Cosmic Lieder documents the first recorded collaboration between rising alto saxophone star Darius Jones and venerable pianist Matthew Shipp. Veering between dark lyricism and roiling catharsis, the date offers an illuminating window into the creative discourse between two different generations of the avant-garde.
Released concurrently with the expansive live double album, The Art of the Improviser (Thirsty Ear), which showcases Shipp's artistry in both solo and trio settings, this intimate studio date presents yet another facet of the pianist's abilities as part of an ongoing celebration of his 50th birthday. With a discography featuring appearances on more than 65 titles released since 1987, and nearly 40 of those made as a leader or co-leader, Shipp's vast experience outweighs Jones' by well over a decade. Despite their age disparity, Jones makes a keen partner for the elder pianist.
Currently serving as a member of numerous high-profile ensembles, including Little Women and Mike Pride's From Bacteria To Boys, Jones' phenomenal debut Man'ish Boy (A Raw & Beautiful Thing) (AUM Fidelity, 2009) was widely and justifiably lauded as the premier of an important new voice on alto. Though still relatively young, Jones already possesses an utterly distinctive identity as an instrumentalist. He wields a biting tone and commanding phrasing on his chosen horn that is instantly identifiable.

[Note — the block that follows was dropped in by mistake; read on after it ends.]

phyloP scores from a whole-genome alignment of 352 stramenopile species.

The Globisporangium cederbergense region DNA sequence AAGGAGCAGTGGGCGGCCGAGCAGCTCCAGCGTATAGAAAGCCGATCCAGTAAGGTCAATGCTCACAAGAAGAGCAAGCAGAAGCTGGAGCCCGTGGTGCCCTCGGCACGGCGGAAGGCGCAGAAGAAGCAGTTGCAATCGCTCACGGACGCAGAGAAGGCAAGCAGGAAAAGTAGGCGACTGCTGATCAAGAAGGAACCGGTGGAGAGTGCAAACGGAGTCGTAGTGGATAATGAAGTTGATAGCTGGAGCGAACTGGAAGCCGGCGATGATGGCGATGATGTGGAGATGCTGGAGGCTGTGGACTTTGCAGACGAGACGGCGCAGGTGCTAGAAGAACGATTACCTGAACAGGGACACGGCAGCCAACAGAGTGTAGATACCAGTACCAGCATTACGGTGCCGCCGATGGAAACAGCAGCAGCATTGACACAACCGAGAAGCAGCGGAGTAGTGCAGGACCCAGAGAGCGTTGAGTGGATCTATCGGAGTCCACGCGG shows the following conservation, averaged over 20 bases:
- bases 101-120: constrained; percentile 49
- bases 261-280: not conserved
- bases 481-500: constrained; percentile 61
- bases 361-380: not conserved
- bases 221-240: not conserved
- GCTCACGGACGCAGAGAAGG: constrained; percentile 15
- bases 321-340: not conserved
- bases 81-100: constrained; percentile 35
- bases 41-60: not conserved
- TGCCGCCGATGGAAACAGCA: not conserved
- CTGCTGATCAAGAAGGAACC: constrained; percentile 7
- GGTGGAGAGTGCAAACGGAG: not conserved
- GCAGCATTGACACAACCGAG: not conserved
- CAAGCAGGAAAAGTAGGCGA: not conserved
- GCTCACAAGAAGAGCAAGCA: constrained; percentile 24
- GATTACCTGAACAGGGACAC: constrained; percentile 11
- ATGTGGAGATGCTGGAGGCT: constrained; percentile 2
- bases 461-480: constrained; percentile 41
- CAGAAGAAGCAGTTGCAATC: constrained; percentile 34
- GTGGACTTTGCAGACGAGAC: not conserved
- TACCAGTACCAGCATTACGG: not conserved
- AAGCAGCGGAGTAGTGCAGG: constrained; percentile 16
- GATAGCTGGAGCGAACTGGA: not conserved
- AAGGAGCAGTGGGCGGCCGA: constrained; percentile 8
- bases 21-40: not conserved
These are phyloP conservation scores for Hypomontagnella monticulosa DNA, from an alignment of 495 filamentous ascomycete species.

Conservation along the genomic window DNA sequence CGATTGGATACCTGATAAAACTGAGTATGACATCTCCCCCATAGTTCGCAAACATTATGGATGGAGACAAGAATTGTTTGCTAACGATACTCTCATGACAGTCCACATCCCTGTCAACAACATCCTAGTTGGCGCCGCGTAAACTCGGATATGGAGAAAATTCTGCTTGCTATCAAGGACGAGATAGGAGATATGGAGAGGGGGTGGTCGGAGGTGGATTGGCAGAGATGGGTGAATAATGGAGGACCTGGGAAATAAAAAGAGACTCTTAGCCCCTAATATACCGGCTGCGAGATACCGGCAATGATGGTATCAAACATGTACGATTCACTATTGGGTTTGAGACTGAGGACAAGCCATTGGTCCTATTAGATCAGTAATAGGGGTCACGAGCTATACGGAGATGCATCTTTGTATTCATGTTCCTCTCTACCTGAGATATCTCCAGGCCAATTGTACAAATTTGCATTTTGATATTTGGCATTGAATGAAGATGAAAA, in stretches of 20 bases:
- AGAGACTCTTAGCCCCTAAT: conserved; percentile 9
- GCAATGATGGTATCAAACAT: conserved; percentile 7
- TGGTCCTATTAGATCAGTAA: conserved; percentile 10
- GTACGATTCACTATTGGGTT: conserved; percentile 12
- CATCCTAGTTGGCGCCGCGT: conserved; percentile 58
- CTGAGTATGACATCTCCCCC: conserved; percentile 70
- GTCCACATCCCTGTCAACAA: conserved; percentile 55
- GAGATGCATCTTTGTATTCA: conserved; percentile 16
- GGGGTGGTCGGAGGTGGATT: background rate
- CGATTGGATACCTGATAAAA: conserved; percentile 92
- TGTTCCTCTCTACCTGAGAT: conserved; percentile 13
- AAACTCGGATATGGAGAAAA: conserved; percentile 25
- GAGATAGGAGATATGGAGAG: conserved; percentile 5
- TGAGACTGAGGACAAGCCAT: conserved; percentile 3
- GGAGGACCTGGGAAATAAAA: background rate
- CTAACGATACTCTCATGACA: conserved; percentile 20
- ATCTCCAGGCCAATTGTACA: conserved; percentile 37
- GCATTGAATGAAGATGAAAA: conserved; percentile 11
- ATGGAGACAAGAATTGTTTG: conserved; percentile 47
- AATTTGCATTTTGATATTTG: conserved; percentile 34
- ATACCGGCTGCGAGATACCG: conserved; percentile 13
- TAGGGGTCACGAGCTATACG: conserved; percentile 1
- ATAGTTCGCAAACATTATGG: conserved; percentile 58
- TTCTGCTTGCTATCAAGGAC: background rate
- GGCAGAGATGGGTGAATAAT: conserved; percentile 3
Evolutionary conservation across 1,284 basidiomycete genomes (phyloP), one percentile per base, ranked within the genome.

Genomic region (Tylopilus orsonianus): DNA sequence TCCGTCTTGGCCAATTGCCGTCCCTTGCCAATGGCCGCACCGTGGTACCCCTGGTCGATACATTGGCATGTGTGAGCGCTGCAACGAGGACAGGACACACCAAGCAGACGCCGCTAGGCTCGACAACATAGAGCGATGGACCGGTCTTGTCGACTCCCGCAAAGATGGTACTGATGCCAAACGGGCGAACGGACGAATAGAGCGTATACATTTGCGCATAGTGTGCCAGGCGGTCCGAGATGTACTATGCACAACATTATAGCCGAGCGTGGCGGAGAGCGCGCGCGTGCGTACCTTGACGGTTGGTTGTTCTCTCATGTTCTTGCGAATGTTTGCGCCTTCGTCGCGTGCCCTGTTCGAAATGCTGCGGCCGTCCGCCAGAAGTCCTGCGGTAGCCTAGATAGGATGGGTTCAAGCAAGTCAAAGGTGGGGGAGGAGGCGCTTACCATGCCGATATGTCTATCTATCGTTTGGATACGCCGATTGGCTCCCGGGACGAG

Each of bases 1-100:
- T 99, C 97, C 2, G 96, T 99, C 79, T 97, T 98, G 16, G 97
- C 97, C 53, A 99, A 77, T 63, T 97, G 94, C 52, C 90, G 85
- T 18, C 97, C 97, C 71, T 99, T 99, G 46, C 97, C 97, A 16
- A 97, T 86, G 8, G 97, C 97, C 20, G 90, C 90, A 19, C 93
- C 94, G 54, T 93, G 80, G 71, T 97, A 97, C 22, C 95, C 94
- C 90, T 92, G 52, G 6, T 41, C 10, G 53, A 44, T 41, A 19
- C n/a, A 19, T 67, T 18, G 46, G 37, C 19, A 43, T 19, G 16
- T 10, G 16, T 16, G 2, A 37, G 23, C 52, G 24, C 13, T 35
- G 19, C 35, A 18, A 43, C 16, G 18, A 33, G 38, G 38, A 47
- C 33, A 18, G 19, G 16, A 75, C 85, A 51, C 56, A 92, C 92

In spite of stylistic preconceptions fostered by their avant-garde credentials, the session opens on a tender note with "Bleed," as Jones and Shipp each conjure poignant statements with lyrical restraint. The album's overall vibe slowly amplifies in intensity with each proceeding cut until a third of the way into the record, when "Multiverse" ascends to a fervent assault of pounded note clusters and overblown split tones. "Mandrakk" follows suit thematically, albeit at a far quieter volume; Shipp plucks metallic pizzicati from inside the piano while Jones' complements his efforts with controlled multiphonics and diaphanous altissimo refrains.
The date subsequently vacillates between sonic extremes, gracefully merging the fragile euphony of bittersweet harmonies with strident dissonances and brash intervals, yielding a singularly melodic sensibility that is equal parts introspective and extroverted. Fragments of standard chord changes even materialize on occasion; "Jonesy" adopts the harmonic progression of John Coltrane's "Giant Steps," warped and modulated into a mosaic of phantasmagoric beauty.
Jones' vocalized timbre and rapturous delivery is comparable to a singer's dynamic range, as Shipp unleashes a labyrinthine series of melodic contours that escape the gravitational pull of standard harmony. Relatively brief and to the point, the oblique angles and abstruse detours of each concise tune invoke the art song tradition, making Cosmic Lieder an entirely appropriate title for this auspicious meeting.
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